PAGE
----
Who is your favorite author and what is it that really strikes you about their work?
Sue, I don’t really have a favorite author. There are so many well-written books out there to chose from it would be difficult for me to name a favorite. I think I’m influenced—and appreciate--any successful author. I read their books and think, “why didn’t I write this?” I’m partially kidding—but they do inspire me to write better stories.

Thank you again for hosting me today, Sue.

***Thank you Alan for allowing us the time to visit.***

MY links:
 website- http://anayes.com/  
 Barnes and Noble.com http://bit.ly/j4mUlk

This is part one of a series of interviews for my blog tour through Indie Writers Unite.  Look for the Support Indie Authors logo for further submissions.  Please support these authors, check out their blogs and purchase their books.  They are the best of the best.  /Sue Owen.


Tuesday, June 21, 2011

Indie Author Interview with DAVID A. CLEINMAN

I was excited to get a chance to visit with David as his name came up on the blog tour I am doing with the Indie Writers Unite group.  I had been seeing his comments on the Facebook pages and following the links he sent out and found them all entertaining, engrossing, thought provoking and just down right useful.  I was interested to see what kind of writer he was.  I was very pleasantly surprised, as you will be when you read thorough his interview.  Be sure to check out his web site, etc., to get the rest of what David is all about. 

Tell us a bit about your family.  I am married to Katrina Cleinman and we have amazing fifteen year old son, Jordan.  We are living in Florida right now, but Katrina and I were born and raised in upstate New York.  Jordan has had the amazing distinction of traveling around the country to keep up with his crazy parents.  I think that’s why he loves fast cars.  Katrina teaches elementary school.  I write and try to look busy.

Tell us your latest news?  My novel, Toys In The Attic has been Indie published as an Ebook and is available through Amazon, B&N, and Smashwords.

What are your current projects?  I am presently about half-way through the rewrite of my fantasy novel Black Blade.  

When and why did you begin writing?  I began writing when I was in grade school.  I loved writing stories and poetry as far back as I remember.  After I read The Lord Of The Rings, I began my first novel with its own language.  I am also restarting that novel series, and am incorporating the language into both.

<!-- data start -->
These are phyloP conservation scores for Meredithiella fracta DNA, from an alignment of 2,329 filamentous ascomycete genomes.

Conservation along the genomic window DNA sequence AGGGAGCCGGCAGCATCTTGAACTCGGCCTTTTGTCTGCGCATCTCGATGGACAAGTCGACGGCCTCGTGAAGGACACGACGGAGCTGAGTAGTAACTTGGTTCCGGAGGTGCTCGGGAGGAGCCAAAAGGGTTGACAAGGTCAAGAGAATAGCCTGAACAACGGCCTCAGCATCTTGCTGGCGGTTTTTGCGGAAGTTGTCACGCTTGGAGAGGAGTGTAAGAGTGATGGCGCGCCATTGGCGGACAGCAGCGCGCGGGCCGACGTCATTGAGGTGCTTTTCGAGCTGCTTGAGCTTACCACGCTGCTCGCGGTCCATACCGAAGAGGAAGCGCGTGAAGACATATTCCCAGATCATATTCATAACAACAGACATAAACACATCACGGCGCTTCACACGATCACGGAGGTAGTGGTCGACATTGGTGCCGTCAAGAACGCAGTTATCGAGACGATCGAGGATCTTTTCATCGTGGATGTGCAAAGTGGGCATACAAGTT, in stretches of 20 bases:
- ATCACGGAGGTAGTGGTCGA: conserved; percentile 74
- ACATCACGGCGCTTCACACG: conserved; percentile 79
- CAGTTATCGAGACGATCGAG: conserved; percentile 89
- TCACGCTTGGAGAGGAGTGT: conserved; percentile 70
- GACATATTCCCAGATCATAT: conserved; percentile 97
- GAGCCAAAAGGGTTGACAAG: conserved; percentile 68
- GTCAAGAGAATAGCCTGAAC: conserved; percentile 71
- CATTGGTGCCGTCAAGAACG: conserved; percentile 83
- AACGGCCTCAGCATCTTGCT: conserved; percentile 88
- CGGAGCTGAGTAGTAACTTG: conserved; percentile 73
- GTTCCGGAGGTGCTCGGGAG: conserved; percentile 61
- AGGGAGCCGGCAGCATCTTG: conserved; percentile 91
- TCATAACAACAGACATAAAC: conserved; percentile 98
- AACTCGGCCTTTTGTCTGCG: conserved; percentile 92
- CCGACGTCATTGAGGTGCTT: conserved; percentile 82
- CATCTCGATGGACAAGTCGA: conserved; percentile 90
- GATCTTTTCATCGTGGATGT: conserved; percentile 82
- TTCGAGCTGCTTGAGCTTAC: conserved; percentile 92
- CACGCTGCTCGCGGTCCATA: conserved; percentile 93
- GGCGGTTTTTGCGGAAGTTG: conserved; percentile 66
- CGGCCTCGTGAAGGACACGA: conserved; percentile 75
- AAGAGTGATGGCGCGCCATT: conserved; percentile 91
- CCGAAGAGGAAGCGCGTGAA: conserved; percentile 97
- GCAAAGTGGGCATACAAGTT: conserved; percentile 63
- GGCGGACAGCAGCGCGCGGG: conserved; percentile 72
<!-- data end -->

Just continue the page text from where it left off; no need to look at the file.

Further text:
What got you interested/started in writing?  Just a love for reading that translated to a need to create.

Do you ever suffer from writer's block? If so, what do you do about it?  No.  I keep several projects going at once (the real key) but I also read a lot.  Reading is what has always kept my creative spark firing.

How do you develop your plots and characters? Do you use any set formula?  Kind of like an architect might say form follows function, my plots are less important to me than the characters that live them.  So I start fist with characters, then theme and story, then fill it in with plot.

What inspired you to pen your novel?  This is a tough one.  Basically it was a way for me to get the burden of abuse off my chest, and to also show that even in the worst of times light still shines.

Is there a message in your novel that you want readers to grasp?  Believe in the human spirit, no matter how bleak things seem, but take it a step further:  Always fight for hope when all that is available is distress.

What new authors have grasped your interest?
--I really enjoyed Mad Gods Redux by Athanasios.  Excellent historical fiction with an irreverent twist on the whole Christ vs. anti-Christ war.
--Chris Hunter is authoring a series of post apocalyptic novellas from the perspective of a survivor:  The Days And Months We Were First Born
--Talia Jager continues her simple yet profoundly human teen dramas with Teagan’s Story, and most recently: If I Die Young

Who is your favorite author and what is it that really strikes you about their work?  Epic fantasy is lead by this man for many reasons, but JRR Tolkien created a world that was so tangible, so real, and so complex that it was breathtaking.  His use of language, his impeccable word use, and his mastery of dialogue blended into story that was part prose and poetry, and sing to the reader as they turn the pages.